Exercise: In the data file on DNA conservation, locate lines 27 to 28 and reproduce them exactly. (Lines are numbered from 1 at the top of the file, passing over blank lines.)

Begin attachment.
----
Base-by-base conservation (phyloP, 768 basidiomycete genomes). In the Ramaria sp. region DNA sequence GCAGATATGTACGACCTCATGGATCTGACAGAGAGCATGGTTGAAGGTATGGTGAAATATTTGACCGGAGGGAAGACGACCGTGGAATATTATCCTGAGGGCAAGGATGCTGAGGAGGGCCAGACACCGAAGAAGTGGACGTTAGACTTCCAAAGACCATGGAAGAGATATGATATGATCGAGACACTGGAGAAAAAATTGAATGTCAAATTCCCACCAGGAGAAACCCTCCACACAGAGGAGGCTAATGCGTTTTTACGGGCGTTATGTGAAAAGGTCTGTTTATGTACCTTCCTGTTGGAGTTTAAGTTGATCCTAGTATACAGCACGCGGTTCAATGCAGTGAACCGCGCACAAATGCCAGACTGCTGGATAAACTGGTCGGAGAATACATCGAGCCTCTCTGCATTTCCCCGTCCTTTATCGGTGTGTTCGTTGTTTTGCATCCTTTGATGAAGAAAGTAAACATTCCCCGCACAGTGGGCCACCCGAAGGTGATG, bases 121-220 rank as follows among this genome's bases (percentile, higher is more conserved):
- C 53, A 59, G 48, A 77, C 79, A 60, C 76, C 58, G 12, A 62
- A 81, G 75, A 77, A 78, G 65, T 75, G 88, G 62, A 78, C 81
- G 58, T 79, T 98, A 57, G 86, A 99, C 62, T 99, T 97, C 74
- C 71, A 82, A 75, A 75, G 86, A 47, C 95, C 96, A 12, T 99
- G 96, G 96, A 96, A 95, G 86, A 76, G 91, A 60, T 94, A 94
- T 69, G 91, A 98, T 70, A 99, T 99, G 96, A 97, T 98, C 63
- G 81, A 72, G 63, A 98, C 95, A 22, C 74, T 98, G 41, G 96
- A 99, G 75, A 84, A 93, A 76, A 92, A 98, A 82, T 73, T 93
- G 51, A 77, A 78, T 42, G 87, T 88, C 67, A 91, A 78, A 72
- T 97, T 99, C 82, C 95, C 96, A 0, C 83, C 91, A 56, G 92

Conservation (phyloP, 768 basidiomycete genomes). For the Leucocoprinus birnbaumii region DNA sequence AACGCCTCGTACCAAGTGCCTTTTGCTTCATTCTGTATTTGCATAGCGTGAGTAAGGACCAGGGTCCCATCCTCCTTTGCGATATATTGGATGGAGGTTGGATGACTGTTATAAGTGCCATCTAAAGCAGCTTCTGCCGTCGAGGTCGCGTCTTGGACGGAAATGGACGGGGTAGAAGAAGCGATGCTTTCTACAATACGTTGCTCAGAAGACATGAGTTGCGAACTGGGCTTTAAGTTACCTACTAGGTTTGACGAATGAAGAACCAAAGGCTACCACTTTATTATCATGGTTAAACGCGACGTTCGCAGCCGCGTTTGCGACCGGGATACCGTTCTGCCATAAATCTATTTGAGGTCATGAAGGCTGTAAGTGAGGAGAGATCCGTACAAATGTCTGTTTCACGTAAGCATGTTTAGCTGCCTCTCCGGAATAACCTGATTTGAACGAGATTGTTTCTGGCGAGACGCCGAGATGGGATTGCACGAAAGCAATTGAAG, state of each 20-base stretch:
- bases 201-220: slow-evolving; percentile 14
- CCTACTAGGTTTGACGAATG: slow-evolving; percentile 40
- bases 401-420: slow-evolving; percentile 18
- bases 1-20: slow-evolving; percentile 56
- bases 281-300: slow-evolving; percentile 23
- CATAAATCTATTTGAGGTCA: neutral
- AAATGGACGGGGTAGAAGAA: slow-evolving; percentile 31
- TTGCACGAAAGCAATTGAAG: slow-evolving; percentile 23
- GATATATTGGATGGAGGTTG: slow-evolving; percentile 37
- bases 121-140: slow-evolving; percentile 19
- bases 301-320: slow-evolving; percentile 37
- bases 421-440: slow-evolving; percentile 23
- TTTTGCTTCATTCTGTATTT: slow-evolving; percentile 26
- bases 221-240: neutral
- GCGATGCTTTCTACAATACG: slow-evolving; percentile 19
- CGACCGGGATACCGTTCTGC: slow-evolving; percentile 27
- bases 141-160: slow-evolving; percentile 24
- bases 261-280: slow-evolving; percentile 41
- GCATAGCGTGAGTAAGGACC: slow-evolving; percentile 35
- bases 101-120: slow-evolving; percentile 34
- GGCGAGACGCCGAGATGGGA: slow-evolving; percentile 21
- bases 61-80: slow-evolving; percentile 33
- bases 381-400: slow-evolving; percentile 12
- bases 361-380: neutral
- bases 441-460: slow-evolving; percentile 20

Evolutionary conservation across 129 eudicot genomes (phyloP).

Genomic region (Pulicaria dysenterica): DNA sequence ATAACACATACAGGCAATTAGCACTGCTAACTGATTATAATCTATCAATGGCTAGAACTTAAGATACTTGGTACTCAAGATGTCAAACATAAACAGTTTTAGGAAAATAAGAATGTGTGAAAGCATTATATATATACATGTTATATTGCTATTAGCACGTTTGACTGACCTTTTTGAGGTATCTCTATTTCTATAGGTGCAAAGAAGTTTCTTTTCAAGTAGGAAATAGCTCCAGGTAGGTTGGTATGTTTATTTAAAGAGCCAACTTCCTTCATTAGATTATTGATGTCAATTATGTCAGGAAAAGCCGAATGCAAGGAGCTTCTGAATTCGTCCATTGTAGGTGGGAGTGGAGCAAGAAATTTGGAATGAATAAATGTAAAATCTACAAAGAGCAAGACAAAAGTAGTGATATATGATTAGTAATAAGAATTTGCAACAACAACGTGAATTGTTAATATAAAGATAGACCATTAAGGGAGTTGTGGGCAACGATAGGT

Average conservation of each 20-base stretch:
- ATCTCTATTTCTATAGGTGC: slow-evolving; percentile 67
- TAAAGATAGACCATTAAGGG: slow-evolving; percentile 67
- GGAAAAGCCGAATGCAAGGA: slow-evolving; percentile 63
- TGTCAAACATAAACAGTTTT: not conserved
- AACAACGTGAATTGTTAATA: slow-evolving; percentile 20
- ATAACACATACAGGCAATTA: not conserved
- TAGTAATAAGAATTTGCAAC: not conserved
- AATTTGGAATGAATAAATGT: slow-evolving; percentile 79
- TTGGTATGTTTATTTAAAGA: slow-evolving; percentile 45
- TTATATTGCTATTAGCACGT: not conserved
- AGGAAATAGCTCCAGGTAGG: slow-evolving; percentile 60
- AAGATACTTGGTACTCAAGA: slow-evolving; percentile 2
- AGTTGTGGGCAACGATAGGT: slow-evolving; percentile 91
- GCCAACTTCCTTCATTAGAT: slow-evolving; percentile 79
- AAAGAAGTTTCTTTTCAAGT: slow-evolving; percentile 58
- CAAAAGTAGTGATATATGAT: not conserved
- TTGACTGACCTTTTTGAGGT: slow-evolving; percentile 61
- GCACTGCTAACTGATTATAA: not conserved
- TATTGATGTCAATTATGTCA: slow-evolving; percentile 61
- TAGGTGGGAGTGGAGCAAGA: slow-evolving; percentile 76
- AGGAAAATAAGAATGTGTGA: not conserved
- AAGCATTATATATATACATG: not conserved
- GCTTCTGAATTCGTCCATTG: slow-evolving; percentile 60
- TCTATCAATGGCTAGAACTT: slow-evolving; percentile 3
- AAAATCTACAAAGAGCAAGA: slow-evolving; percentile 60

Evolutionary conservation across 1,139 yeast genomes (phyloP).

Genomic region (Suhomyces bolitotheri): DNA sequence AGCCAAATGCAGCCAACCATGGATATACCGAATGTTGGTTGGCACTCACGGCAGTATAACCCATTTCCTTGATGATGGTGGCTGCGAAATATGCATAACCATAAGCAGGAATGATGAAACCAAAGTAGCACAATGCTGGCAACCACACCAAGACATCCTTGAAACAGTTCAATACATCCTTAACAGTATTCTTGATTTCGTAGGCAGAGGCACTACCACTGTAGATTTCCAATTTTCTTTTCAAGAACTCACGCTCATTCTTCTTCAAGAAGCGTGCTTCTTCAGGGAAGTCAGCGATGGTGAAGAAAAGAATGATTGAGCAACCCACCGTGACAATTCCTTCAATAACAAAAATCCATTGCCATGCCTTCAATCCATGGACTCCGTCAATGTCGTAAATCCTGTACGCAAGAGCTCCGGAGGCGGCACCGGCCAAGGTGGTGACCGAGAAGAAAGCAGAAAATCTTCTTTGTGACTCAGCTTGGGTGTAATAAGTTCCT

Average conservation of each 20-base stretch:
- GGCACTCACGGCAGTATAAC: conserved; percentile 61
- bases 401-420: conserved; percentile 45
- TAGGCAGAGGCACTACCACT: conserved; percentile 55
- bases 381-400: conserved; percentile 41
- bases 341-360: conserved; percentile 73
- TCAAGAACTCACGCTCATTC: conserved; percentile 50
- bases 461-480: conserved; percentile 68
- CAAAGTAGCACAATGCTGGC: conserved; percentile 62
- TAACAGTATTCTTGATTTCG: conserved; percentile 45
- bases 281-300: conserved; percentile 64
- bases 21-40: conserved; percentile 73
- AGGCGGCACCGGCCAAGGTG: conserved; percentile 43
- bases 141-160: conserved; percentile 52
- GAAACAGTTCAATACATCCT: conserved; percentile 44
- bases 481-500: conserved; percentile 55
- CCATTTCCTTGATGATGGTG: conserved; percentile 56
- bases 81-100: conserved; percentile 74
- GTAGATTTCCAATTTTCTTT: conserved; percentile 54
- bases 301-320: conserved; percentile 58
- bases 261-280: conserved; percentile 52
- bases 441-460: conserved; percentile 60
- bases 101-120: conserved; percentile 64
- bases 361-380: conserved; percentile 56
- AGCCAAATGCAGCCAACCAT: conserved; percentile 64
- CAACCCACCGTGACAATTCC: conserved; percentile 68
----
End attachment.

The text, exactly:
- GCGATGCTTTCTACAATACG: slow-evolving; percentile 19
- CGACCGGGATACCGTTCTGC: slow-evolving; percentile 27